After several employees noticed strange occurrences such as their CD-ROM drives opening and closing for no reason, I discovered that the company had been infected with NetBus after employees played and shared the Whackamole game. How can I detect and delete NetBus from all the company's computers?

NetBus is a remote-control program that tricks victims into installing the NetBus server, which then lets attackers take control of victims' computers. NetBus, originally released for Windows NT, unfortunately also works well on Windows 2000. The NetBus server lets anyone with the NetBus client that Figure 2 shows connect to computers running the NetBus server, then upload and download files, execute programs, direct victims' browsers to potentially inappropriate Web sites, and even bug victims' offices by using the microphone in their computers. The NetBus server is named patch.exe. If patch.exe is on your computer, NetBus has infected it. However, remember that attackers can rename patch.exe to something else before they infect you.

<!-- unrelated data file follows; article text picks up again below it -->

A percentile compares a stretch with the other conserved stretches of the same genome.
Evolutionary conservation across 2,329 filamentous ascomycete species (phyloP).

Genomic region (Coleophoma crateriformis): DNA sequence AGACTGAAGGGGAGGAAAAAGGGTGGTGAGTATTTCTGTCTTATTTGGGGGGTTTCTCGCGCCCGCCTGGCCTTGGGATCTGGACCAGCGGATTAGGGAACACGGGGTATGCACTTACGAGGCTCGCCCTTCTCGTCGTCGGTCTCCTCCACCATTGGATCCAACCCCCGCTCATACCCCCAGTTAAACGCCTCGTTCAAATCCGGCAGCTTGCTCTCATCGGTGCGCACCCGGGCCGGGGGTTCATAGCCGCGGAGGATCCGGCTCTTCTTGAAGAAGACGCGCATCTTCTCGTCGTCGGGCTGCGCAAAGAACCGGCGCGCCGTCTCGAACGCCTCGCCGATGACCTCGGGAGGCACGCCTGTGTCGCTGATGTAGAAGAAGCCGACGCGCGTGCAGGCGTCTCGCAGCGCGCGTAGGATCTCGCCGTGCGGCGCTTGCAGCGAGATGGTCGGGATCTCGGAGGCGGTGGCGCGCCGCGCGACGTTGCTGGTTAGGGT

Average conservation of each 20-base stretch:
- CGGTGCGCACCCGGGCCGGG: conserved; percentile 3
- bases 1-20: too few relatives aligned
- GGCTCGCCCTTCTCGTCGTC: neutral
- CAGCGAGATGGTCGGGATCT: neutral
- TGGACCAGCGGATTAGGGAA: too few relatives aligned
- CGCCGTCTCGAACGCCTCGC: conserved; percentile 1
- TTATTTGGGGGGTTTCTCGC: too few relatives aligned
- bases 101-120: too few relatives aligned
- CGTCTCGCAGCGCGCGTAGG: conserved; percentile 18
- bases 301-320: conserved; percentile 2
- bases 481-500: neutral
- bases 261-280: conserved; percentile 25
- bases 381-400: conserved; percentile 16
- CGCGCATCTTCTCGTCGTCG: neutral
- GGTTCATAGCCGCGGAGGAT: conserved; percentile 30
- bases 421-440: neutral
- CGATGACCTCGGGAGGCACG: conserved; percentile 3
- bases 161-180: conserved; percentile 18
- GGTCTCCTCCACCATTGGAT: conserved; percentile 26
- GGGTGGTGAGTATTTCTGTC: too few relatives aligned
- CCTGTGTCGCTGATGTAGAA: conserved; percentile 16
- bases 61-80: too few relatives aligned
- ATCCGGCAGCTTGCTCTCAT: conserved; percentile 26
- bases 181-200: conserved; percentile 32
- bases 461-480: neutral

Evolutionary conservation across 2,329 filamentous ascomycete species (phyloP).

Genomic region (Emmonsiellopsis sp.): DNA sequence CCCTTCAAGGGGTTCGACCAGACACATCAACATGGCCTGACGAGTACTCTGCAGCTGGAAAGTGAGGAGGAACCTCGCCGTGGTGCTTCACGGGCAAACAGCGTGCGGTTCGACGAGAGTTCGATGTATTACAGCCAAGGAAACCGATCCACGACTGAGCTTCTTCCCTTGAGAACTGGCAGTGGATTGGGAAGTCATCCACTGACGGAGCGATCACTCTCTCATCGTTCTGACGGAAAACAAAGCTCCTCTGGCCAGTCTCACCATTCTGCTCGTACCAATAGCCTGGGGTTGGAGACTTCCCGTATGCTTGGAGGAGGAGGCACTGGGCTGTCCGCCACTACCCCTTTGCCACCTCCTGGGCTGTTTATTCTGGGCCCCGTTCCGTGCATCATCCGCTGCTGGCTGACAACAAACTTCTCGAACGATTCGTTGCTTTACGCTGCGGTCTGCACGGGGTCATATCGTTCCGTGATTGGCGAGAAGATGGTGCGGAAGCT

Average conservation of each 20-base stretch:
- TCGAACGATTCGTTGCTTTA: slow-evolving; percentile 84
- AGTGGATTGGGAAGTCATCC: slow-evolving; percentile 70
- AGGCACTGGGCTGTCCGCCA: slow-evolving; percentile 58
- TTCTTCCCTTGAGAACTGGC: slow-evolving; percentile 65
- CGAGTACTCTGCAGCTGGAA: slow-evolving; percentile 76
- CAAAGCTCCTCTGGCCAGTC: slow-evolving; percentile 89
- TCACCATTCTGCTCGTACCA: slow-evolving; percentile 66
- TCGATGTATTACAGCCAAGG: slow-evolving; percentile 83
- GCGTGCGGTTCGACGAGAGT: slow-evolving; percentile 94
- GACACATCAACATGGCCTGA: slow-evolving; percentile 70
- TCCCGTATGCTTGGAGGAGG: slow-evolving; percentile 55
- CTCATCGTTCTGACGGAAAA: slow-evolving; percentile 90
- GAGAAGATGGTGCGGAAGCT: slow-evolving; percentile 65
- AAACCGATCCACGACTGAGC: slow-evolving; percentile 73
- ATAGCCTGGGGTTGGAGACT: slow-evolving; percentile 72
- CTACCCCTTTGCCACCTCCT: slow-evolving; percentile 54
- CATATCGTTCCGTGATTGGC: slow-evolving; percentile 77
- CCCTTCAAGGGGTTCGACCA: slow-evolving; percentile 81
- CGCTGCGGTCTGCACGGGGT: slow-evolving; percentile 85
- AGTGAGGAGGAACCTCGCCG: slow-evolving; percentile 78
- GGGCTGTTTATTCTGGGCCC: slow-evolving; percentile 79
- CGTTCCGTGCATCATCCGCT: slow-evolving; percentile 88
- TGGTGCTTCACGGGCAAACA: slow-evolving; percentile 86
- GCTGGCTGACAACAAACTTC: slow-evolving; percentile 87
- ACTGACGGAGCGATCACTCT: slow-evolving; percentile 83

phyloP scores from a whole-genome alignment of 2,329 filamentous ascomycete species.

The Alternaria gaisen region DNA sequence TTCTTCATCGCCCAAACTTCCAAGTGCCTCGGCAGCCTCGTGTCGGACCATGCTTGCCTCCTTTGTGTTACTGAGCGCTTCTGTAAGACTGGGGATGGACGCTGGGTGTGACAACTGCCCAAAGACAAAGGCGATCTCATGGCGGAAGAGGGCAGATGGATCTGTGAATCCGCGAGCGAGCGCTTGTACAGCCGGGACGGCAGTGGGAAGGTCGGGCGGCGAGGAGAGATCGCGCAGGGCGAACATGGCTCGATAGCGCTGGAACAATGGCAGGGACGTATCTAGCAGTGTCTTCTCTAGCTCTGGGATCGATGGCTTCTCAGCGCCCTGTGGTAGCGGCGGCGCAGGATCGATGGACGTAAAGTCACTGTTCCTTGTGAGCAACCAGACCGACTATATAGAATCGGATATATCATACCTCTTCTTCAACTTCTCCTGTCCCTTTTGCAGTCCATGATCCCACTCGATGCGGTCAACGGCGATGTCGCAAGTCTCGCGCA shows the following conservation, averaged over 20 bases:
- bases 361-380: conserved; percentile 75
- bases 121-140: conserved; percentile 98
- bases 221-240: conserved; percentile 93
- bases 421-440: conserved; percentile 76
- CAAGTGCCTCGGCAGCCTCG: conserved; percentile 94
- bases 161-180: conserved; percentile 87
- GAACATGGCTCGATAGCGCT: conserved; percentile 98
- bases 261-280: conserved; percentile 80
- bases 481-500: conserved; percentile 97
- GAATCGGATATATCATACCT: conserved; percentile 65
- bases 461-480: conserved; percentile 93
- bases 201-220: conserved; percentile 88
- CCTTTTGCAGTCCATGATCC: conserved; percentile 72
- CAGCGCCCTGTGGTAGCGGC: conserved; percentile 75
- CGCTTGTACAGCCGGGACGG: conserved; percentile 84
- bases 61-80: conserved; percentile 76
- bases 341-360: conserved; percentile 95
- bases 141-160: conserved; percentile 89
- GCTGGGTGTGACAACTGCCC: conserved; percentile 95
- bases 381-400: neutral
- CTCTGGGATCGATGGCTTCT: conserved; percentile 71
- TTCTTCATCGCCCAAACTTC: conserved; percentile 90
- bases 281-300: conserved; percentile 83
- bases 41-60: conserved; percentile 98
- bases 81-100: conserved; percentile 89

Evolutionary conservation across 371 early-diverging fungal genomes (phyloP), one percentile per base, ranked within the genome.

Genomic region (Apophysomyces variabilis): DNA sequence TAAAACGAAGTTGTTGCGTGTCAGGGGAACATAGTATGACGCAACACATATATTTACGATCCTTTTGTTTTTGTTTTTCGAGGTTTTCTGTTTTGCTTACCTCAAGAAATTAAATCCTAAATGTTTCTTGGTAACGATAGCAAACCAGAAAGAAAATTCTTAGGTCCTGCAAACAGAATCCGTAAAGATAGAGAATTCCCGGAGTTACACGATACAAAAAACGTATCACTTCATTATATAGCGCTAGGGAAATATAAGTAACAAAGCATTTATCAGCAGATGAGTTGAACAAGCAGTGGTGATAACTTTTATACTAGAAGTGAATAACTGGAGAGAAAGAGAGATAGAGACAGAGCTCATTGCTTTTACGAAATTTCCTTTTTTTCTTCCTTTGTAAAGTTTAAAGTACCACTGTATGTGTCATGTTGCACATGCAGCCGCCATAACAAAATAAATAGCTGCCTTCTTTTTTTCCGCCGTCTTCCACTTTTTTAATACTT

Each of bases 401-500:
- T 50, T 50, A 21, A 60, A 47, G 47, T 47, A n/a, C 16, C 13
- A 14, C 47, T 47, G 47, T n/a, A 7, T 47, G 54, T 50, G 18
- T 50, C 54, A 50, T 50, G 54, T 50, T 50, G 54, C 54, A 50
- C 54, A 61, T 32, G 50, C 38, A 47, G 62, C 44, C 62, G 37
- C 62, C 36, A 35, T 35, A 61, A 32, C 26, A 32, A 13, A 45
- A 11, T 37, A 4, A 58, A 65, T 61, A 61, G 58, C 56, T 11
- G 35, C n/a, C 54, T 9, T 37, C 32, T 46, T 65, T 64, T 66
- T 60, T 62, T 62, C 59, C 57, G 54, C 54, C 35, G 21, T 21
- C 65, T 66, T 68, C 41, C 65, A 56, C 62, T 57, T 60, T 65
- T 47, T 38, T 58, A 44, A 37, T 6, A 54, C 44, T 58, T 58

Some copies of the Whackamole game are Trojan horses that silently install the NetBus server. If Whackamole has infected a computer with NetBus, you'll find a file called explore.exe (not Windows Explorer) instead of patch.exe. But Whackamole is just one way a user might install NetBus. To find NetBus, you can also scan for computers with TCP ports 12345 and 12346 open. However, finding these ports closed doesn't mean that NetBus is absent; attackers can also custom-configure which TCP ports will be open.

Up-to-date virus scanners such as Symantec's Norton AntiVirus catch NetBus, whatever its name. Note that NetBus restarts anytime the victim logs on because it adds a value to the HKEY_LOCAL_MACHINE\SOFTWARE\Microsoft\Windows\CurrentVersion\Run registry subkey. For more information about NetBus, go to http://www.nwinternet.com/~pchelp/nb/netbus.htm.